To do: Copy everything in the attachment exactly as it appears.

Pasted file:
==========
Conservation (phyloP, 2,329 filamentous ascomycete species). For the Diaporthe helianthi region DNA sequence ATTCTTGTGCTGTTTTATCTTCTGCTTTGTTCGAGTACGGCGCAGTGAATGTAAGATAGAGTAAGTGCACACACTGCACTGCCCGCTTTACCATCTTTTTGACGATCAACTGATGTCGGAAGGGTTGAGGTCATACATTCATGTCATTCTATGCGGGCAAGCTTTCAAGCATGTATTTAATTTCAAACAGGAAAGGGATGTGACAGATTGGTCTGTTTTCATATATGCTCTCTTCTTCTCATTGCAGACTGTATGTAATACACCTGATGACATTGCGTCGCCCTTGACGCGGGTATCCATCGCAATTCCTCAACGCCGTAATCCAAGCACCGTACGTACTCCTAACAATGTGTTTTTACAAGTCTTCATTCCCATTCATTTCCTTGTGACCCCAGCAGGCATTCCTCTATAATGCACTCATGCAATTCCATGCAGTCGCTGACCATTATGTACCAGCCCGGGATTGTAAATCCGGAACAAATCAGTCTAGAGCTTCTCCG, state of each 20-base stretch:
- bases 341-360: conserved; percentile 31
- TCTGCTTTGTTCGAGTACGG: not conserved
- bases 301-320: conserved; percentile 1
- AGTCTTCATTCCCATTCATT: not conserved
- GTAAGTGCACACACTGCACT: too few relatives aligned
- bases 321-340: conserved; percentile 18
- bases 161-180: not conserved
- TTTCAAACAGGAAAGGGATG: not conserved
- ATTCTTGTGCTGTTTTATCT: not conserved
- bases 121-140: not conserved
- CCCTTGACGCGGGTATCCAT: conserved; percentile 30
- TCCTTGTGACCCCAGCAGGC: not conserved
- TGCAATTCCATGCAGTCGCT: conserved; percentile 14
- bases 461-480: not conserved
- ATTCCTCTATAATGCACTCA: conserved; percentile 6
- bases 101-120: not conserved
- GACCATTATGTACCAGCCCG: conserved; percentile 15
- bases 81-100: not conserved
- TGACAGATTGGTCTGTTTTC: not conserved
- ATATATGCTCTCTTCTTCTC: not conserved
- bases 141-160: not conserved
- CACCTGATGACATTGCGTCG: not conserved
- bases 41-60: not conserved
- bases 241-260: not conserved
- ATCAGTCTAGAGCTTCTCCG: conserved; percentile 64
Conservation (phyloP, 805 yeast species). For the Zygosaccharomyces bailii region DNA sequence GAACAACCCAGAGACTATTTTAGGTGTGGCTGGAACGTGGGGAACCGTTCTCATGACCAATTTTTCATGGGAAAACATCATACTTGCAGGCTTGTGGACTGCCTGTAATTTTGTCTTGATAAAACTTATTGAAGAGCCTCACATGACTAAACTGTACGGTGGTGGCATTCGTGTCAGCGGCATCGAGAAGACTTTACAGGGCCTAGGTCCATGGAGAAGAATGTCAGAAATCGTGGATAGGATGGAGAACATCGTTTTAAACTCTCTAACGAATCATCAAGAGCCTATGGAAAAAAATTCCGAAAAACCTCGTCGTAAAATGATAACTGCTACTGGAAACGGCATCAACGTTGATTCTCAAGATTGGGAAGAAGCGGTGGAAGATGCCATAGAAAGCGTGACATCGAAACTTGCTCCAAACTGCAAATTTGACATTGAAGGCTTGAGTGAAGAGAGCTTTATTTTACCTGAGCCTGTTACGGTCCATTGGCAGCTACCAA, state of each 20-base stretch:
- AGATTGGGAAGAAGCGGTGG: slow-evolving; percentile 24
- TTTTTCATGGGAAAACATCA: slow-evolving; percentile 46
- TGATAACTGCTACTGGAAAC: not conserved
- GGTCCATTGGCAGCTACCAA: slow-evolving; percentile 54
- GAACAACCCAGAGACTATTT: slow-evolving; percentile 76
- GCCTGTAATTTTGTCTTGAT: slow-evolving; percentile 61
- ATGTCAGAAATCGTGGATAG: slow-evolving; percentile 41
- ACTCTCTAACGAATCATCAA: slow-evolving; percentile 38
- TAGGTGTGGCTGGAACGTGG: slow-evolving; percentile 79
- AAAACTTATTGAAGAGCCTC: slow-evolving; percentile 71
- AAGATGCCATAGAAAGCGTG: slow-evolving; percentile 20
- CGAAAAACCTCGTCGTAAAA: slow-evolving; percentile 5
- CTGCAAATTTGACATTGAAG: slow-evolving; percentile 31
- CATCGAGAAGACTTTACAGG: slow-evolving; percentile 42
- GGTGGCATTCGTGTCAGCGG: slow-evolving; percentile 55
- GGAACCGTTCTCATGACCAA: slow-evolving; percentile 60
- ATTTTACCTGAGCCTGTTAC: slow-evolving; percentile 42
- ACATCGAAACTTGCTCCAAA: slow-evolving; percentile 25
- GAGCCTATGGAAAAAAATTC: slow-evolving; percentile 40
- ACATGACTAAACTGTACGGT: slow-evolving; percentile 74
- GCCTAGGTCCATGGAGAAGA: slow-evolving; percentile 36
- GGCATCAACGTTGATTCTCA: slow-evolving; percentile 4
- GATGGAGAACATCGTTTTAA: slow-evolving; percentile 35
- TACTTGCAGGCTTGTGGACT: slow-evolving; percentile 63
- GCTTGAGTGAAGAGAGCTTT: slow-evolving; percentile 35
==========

Conservation (phyloP, 2,329 filamentous ascomycete species). For the Diaporthe helianthi region DNA sequence ATTCTTGTGCTGTTTTATCTTCTGCTTTGTTCGAGTACGGCGCAGTGAATGTAAGATAGAGTAAGTGCACACACTGCACTGCCCGCTTTACCATCTTTTTGACGATCAACTGATGTCGGAAGGGTTGAGGTCATACATTCATGTCATTCTATGCGGGCAAGCTTTCAAGCATGTATTTAATTTCAAACAGGAAAGGGATGTGACAGATTGGTCTGTTTTCATATATGCTCTCTTCTTCTCATTGCAGACTGTATGTAATACACCTGATGACATTGCGTCGCCCTTGACGCGGGTATCCATCGCAATTCCTCAACGCCGTAATCCAAGCACCGTACGTACTCCTAACAATGTGTTTTTACAAGTCTTCATTCCCATTCATTTCCTTGTGACCCCAGCAGGCATTCCTCTATAATGCACTCATGCAATTCCATGCAGTCGCTGACCATTATGTACCAGCCCGGGATTGTAAATCCGGAACAAATCAGTCTAGAGCTTCTCCG, state of each 20-base stretch:
- bases 341-360: conserved; percentile 31
- TCTGCTTTGTTCGAGTACGG: not conserved
- bases 301-320: conserved; percentile 1
- AGTCTTCATTCCCATTCATT: not conserved
- GTAAGTGCACACACTGCACT: too few relatives aligned
- bases 321-340: conserved; percentile 18
- bases 161-180: not conserved
- TTTCAAACAGGAAAGGGATG: not conserved
- ATTCTTGTGCTGTTTTATCT: not conserved
- bases 121-140: not conserved
- CCCTTGACGCGGGTATCCAT: conserved; percentile 30
- TCCTTGTGACCCCAGCAGGC: not conserved
- TGCAATTCCATGCAGTCGCT: conserved; percentile 14
- bases 461-480: not conserved
- ATTCCTCTATAATGCACTCA: conserved; percentile 6
- bases 101-120: not conserved
- GACCATTATGTACCAGCCCG: conserved; percentile 15
- bases 81-100: not conserved
- TGACAGATTGGTCTGTTTTC: not conserved
- ATATATGCTCTCTTCTTCTC: not conserved
- bases 141-160: not conserved
- CACCTGATGACATTGCGTCG: not conserved
- bases 41-60: not conserved
- bases 241-260: not conserved
- ATCAGTCTAGAGCTTCTCCG: conserved; percentile 64
Conservation (phyloP, 805 yeast species). For the Zygosaccharomyces bailii region DNA sequence GAACAACCCAGAGACTATTTTAGGTGTGGCTGGAACGTGGGGAACCGTTCTCATGACCAATTTTTCATGGGAAAACATCATACTTGCAGGCTTGTGGACTGCCTGTAATTTTGTCTTGATAAAACTTATTGAAGAGCCTCACATGACTAAACTGTACGGTGGTGGCATTCGTGTCAGCGGCATCGAGAAGACTTTACAGGGCCTAGGTCCATGGAGAAGAATGTCAGAAATCGTGGATAGGATGGAGAACATCGTTTTAAACTCTCTAACGAATCATCAAGAGCCTATGGAAAAAAATTCCGAAAAACCTCGTCGTAAAATGATAACTGCTACTGGAAACGGCATCAACGTTGATTCTCAAGATTGGGAAGAAGCGGTGGAAGATGCCATAGAAAGCGTGACATCGAAACTTGCTCCAAACTGCAAATTTGACATTGAAGGCTTGAGTGAAGAGAGCTTTATTTTACCTGAGCCTGTTACGGTCCATTGGCAGCTACCAA, state of each 20-base stretch:
- AGATTGGGAAGAAGCGGTGG: slow-evolving; percentile 24
- TTTTTCATGGGAAAACATCA: slow-evolving; percentile 46
- TGATAACTGCTACTGGAAAC: not conserved
- GGTCCATTGGCAGCTACCAA: slow-evolving; percentile 54
- GAACAACCCAGAGACTATTT: slow-evolving; percentile 76
- GCCTGTAATTTTGTCTTGAT: slow-evolving; percentile 61
- ATGTCAGAAATCGTGGATAG: slow-evolving; percentile 41
- ACTCTCTAACGAATCATCAA: slow-evolving; percentile 38
- TAGGTGTGGCTGGAACGTGG: slow-evolving; percentile 79
- AAAACTTATTGAAGAGCCTC: slow-evolving; percentile 71
- AAGATGCCATAGAAAGCGTG: slow-evolving; percentile 20
- CGAAAAACCTCGTCGTAAAA: slow-evolving; percentile 5
- CTGCAAATTTGACATTGAAG: slow-evolving; percentile 31
- CATCGAGAAGACTTTACAGG: slow-evolving; percentile 42
- GGTGGCATTCGTGTCAGCGG: slow-evolving; percentile 55
- GGAACCGTTCTCATGACCAA: slow-evolving; percentile 60
- ATTTTACCTGAGCCTGTTAC: slow-evolving; percentile 42
- ACATCGAAACTTGCTCCAAA: slow-evolving; percentile 25
- GAGCCTATGGAAAAAAATTC: slow-evolving; percentile 40
- ACATGACTAAACTGTACGGT: slow-evolving; percentile 74
- GCCTAGGTCCATGGAGAAGA: slow-evolving; percentile 36
- GGCATCAACGTTGATTCTCA: slow-evolving; percentile 4
- GATGGAGAACATCGTTTTAA: slow-evolving; percentile 35
- TACTTGCAGGCTTGTGGACT: slow-evolving; percentile 63
- GCTTGAGTGAAGAGAGCTTT: slow-evolving; percentile 35